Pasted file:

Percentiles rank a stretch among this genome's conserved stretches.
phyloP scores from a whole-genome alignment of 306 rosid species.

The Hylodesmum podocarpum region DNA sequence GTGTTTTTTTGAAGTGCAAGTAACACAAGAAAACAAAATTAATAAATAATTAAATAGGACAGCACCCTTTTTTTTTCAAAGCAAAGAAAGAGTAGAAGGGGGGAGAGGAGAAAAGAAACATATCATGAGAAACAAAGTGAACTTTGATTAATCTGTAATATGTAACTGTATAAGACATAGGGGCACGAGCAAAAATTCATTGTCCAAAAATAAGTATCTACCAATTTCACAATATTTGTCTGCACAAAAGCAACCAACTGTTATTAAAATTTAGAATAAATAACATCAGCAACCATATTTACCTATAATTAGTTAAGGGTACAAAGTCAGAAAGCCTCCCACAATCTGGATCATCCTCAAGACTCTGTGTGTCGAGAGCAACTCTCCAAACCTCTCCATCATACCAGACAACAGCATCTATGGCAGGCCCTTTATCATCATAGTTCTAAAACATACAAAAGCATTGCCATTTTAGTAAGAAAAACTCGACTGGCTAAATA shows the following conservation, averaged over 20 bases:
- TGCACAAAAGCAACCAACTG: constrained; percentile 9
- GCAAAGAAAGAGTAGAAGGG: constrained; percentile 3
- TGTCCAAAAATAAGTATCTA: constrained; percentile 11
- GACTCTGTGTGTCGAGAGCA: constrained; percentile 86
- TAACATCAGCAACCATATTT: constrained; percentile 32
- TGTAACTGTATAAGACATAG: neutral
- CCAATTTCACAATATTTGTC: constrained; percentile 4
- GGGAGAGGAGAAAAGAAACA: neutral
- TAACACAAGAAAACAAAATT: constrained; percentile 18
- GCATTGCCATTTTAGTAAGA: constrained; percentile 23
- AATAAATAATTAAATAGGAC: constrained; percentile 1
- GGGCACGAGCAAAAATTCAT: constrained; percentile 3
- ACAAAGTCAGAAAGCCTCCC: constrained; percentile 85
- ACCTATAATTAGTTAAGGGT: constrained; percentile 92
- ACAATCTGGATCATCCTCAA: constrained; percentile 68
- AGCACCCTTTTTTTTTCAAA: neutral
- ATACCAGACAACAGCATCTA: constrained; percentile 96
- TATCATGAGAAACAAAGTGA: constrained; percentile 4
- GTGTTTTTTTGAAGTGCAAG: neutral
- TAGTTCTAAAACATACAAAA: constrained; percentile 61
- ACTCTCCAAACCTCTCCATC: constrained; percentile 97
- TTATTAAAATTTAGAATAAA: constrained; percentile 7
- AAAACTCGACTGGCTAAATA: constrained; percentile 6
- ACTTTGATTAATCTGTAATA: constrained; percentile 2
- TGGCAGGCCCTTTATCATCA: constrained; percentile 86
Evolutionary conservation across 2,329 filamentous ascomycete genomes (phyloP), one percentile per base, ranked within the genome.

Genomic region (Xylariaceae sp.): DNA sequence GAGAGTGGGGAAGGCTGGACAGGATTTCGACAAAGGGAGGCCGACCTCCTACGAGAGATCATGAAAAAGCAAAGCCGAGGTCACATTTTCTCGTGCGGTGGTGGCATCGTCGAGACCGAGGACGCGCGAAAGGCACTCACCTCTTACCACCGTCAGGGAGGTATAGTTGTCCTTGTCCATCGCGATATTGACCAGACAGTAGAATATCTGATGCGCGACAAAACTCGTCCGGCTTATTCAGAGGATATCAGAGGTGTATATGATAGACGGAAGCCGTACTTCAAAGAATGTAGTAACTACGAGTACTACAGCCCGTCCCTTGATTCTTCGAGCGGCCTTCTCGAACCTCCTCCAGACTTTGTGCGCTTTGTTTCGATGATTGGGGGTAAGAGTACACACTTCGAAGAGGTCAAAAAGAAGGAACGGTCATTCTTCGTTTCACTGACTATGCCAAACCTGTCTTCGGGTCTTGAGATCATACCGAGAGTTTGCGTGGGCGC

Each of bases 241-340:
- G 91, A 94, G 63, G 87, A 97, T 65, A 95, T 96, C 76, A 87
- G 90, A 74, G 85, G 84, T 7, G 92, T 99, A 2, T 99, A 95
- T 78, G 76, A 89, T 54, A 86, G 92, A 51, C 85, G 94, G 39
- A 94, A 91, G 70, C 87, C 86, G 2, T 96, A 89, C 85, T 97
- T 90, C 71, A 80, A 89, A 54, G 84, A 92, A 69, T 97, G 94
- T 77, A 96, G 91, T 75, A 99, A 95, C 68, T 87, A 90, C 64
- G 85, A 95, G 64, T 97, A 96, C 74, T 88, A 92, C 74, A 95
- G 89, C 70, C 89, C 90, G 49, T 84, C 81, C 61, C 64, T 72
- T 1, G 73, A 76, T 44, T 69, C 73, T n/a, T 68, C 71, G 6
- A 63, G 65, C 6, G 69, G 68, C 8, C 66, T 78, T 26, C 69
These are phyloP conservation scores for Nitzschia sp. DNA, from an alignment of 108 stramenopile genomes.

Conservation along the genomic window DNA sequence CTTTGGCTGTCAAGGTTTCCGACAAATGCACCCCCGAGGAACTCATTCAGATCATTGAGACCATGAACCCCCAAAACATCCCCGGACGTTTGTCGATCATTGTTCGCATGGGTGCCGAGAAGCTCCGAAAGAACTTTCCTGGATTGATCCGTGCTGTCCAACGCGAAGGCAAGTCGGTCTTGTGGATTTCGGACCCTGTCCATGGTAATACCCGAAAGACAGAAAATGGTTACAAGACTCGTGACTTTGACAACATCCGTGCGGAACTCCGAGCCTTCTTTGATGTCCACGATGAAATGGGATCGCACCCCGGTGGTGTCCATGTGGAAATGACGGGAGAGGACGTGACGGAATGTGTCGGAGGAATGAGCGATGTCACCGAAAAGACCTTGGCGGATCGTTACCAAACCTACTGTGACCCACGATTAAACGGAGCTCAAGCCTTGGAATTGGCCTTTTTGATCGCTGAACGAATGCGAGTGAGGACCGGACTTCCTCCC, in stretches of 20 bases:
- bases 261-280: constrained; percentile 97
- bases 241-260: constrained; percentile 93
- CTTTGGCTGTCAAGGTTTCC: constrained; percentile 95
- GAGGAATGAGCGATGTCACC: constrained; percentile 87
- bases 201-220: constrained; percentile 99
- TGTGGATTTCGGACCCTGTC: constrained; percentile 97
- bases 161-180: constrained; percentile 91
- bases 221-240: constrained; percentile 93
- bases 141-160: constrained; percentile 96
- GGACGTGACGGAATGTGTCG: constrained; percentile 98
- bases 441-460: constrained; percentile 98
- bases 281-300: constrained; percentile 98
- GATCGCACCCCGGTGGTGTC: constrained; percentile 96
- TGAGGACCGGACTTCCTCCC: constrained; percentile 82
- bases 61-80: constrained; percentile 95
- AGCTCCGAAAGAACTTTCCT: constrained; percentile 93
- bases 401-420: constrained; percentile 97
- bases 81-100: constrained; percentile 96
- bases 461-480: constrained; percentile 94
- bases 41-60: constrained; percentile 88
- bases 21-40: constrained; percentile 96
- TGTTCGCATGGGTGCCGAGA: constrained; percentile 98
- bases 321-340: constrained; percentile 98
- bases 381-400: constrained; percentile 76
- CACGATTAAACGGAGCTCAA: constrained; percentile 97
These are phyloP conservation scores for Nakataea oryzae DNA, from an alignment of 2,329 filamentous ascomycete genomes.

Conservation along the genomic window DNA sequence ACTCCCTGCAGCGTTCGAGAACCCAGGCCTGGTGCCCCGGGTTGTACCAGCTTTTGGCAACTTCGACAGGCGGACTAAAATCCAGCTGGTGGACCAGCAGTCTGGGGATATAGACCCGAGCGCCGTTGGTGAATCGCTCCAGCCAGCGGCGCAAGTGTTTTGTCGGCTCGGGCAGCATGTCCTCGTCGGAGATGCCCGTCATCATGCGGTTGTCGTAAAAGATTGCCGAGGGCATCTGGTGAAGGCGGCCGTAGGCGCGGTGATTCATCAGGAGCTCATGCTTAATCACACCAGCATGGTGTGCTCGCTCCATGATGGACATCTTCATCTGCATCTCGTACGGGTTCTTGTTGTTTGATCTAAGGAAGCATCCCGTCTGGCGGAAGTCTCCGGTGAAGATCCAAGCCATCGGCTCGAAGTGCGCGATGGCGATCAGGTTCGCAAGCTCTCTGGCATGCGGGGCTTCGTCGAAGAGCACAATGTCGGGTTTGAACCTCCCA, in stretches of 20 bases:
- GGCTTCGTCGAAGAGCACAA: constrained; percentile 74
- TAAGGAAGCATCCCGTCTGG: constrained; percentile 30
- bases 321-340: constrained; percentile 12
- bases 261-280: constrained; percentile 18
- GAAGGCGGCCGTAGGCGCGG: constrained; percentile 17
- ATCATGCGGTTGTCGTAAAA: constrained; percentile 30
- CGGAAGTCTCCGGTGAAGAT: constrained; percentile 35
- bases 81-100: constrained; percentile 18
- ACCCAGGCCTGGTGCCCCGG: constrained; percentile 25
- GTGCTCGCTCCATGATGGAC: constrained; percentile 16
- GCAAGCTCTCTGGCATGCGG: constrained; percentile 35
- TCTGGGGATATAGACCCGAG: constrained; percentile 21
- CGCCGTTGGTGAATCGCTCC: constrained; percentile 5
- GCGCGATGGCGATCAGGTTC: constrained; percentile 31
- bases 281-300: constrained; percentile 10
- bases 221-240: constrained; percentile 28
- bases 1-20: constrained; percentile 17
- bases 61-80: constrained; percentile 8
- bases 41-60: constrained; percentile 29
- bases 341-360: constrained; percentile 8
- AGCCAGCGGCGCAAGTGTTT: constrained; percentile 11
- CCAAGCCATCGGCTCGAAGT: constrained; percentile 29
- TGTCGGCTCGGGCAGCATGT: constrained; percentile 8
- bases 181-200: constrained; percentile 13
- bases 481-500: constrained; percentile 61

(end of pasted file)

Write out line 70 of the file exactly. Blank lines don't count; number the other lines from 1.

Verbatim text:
Conservation along the genomic window DNA sequence ACTCCCTGCAGCGTTCGAGAACCCAGGCCTGGTGCCCCGGGTTGTACCAGCTTTTGGCAACTTCGACAGGCGGACTAAAATCCAGCTGGTGGACCAGCAGTCTGGGGATATAGACCCGAGCGCCGTTGGTGAATCGCTCCAGCCAGCGGCGCAAGTGTTTTGTCGGCTCGGGCAGCATGTCCTCGTCGGAGATGCCCGTCATCATGCGGTTGTCGTAAAAGATTGCCGAGGGCATCTGGTGAAGGCGGCCGTAGGCGCGGTGATTCATCAGGAGCTCATGCTTAATCACACCAGCATGGTGTGCTCGCTCCATGATGGACATCTTCATCTGCATCTCGTACGGGTTCTTGTTGTTTGATCTAAGGAAGCATCCCGTCTGGCGGAAGTCTCCGGTGAAGATCCAAGCCATCGGCTCGAAGTGCGCGATGGCGATCAGGTTCGCAAGCTCTCTGGCATGCGGGGCTTCGTCGAAGAGCACAATGTCGGGTTTGAACCTCCCA, in stretches of 20 bases: